Should Attorney General Janet Reno appoint an independent counsel?
Should an independent counsel be appointed?
The Democratic Fund-Raising Flap
Feb. 3, 1997 -- Former Deputy Chief of Staff Harold Ickes comes under fire after CNN obtains a memo showing Ickes advised a major DNC contributor, Warren Meddoff, on how he might best distribute more than $1 million in contributions, and how he might receive beneficial tax treatment. Ickes later says he shouldn't have used a government fax machine and telephone, but that he didn't violate any laws.
Feb. 4, 1997 -- A Justice Department subpoena of an Arkansas businessman provides first indication that the Clinton Administration is a focus of Justice's investigation.
Feb. 5, 1997 -- The White House concedes that President Clinton had stamped "The President Has Seen" on a memo listing attendees at a White House coffee that included the comptroller of the currency, DNC national chairman Don Fowler and finance chairman Marvin Rosen.
Feb. 13, 1997 -- Clinton calls for a "vigorous" and "thorough" investigation into reports that representatives of the People's Republic of China tried to direct financial contributions from foreign sources to the DNC. Rep. Gerald Solomon tells reporters, "The potential finding is that our foreign policy has been sold for a price, national security has been sold for a price."
Feb. 14, 1997 -- The White House releases documents suggesting it ignored warnings from the National Security Council that DNC fund-raisers' trips to Asia might jeopardize U.S. foreign policy. Particular concern was raised about DNC Managing Trustee Johnny Chung, who gave $366,000 to the DNC, and pressed Clinton for assistance in his efforts to free Chinese-American human rights activist Harry Wu. NSC called Chung a "hustler" and his mission "very troubling." Documents also showed NSC's concerns about Gore attending an event at a Buddhist Temple in California last April were ignored.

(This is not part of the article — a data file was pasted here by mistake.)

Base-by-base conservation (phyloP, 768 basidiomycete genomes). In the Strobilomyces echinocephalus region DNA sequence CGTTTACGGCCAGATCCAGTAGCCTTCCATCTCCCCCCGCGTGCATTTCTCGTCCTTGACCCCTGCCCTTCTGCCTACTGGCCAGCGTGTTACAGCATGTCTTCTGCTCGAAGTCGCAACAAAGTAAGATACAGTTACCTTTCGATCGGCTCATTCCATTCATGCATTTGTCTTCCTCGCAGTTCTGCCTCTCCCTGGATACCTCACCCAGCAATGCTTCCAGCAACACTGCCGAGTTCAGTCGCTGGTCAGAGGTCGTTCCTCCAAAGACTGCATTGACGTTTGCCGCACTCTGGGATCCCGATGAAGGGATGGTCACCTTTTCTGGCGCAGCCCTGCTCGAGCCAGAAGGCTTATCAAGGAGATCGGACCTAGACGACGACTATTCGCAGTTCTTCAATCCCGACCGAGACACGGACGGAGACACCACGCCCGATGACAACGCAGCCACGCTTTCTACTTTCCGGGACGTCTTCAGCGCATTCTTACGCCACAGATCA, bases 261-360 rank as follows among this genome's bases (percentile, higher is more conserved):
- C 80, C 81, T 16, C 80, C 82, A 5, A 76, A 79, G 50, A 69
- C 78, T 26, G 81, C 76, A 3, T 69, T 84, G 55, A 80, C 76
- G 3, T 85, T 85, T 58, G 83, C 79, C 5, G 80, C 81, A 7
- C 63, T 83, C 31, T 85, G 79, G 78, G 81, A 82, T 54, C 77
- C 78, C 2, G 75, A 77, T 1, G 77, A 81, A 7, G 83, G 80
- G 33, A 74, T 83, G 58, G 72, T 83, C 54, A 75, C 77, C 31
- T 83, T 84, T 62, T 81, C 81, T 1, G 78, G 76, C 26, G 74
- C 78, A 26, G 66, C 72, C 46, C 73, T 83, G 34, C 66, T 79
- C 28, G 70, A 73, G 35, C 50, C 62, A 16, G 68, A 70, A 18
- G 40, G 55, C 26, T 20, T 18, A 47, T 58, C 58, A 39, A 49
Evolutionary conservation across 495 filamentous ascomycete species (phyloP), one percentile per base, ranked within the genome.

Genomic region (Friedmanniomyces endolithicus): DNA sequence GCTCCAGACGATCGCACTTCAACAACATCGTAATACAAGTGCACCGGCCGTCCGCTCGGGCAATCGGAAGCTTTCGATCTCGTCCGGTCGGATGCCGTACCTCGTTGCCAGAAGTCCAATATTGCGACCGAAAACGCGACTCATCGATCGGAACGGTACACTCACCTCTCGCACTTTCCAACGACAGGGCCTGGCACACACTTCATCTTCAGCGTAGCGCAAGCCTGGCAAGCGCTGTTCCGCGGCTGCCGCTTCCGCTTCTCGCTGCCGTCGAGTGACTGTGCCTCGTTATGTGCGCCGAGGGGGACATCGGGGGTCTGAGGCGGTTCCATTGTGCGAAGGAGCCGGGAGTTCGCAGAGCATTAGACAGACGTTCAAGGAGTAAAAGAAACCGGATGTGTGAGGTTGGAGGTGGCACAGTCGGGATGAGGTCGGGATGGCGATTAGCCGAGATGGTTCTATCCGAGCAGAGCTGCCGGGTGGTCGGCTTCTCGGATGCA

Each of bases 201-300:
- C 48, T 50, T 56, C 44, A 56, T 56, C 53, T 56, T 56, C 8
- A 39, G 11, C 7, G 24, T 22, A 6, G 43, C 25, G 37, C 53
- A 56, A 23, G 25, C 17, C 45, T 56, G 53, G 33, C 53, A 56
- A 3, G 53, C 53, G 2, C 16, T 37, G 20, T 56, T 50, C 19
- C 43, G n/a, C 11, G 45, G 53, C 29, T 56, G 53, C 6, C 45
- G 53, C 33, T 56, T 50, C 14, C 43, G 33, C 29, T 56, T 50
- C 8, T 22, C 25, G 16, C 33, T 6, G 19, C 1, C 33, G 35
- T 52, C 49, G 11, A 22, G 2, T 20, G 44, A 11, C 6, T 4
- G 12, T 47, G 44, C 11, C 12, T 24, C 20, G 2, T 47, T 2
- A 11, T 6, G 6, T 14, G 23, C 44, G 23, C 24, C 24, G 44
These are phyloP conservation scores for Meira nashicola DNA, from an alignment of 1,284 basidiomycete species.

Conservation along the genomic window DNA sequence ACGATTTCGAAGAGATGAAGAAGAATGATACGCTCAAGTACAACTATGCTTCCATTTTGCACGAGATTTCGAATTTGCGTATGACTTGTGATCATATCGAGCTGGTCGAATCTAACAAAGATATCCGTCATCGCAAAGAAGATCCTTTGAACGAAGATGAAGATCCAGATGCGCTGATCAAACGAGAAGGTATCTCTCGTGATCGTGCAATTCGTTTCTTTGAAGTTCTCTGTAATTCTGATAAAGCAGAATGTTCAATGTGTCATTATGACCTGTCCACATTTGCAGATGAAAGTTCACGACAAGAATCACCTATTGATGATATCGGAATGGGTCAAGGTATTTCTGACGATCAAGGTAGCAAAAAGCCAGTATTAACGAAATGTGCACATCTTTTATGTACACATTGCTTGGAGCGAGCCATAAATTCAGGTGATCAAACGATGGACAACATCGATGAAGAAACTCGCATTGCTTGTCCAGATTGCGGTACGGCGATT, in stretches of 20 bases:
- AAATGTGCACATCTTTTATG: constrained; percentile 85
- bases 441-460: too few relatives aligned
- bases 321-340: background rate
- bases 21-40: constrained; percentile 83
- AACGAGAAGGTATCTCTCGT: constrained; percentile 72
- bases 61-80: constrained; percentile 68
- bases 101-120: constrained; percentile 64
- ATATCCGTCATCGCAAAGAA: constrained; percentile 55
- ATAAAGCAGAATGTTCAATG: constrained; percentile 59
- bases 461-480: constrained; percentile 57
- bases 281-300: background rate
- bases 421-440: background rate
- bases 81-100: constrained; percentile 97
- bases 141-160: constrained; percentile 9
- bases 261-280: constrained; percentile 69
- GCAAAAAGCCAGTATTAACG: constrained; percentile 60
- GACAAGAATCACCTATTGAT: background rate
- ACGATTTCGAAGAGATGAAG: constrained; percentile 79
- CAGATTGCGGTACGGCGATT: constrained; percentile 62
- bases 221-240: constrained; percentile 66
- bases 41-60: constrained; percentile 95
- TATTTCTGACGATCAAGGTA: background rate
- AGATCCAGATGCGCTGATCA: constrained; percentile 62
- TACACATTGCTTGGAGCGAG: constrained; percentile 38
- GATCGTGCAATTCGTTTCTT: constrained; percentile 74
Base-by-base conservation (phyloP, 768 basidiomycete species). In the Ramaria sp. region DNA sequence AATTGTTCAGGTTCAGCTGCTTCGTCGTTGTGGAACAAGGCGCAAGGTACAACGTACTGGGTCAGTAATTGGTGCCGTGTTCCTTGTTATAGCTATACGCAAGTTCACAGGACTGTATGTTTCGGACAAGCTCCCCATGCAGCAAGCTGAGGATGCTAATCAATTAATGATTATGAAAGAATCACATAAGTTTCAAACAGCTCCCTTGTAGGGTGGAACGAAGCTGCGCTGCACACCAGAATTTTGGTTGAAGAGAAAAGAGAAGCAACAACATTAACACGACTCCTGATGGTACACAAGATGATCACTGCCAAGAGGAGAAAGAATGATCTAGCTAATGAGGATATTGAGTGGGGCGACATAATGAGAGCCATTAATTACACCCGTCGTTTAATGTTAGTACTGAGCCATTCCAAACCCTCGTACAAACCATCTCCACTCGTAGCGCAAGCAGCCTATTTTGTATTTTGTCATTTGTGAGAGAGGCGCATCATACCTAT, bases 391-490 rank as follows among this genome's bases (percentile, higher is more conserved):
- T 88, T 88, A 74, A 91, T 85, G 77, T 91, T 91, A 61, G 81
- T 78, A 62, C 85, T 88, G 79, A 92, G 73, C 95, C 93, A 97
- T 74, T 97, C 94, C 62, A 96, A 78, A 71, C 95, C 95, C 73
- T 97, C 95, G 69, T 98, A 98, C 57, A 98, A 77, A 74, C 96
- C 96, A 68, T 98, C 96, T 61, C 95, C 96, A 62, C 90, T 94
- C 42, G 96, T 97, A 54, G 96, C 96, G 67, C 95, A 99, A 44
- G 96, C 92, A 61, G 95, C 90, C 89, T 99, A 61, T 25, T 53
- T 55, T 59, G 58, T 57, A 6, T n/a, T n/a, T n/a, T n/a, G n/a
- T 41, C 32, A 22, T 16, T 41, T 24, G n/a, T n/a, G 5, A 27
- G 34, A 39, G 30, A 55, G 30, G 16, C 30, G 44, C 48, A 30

Feb. 16, 1997 -- The Washington Post reports that six months after Hillary Rodham Clinton visited Guam in September 1995, residents of the commonwealth donated nearly $900,000 to the DNC. The White House denied that a subsequent change in Guam's immigration policy was connected in any way.
Feb. 16, 1997 -- House Government Reform and Oversight Chairman Dan Burton (R-Ind.) issues 20 subpoenas and announces plans to interview more than 500 people.
Feb. 20, 1997 -- Asian-American businessman alleges Huang pressured him to funnel more than $250,000 to the Democratic National Committee by pretending the money was contributions from the his group's members. Huang's lawyer denies the charge. Records show Huang went on fund-raising trips while still a Commerce employee.
Feb. 21, 1997 -- The newly installed DNC head, Colorado Gov. Roy Romer, concedes that following an audit, the DNC will return another $1 million in questionable contributions.
Feb. 21, 1997 -- Huang and Webster Hubbell refuse to provide documents to congressional investigators, citing the Fifth Amendment. Reports surface Huang has asked for partial immunity in return for cooperation.
Feb. 27, 1997 -- Janet Reno tells reporters the fund-raising controversy has not yet crossed the threshold she needs to appoint an independent counsel. "As recently as last week [Justice Department attorneys] have advised me that it does not rise to the level and the standards provided for in the independent counsel statute," Reno says. "When it does, I will follow the law of the statute."
Feb. 28, 1997 -- The Democratic Party says it will return another $1.5 million in improper or questionable contributions it received from 77 donors during the 1996 election cycle. Gov. Roy Romer, the party's general chairman, calls it "a serious amount," but "a small percentage of the overall amount raised." Separately, documents released by former deputy chief of staff Harold Ickes reveal a strategy to reward donors, including "better coordination on appointments to boards and commissions."
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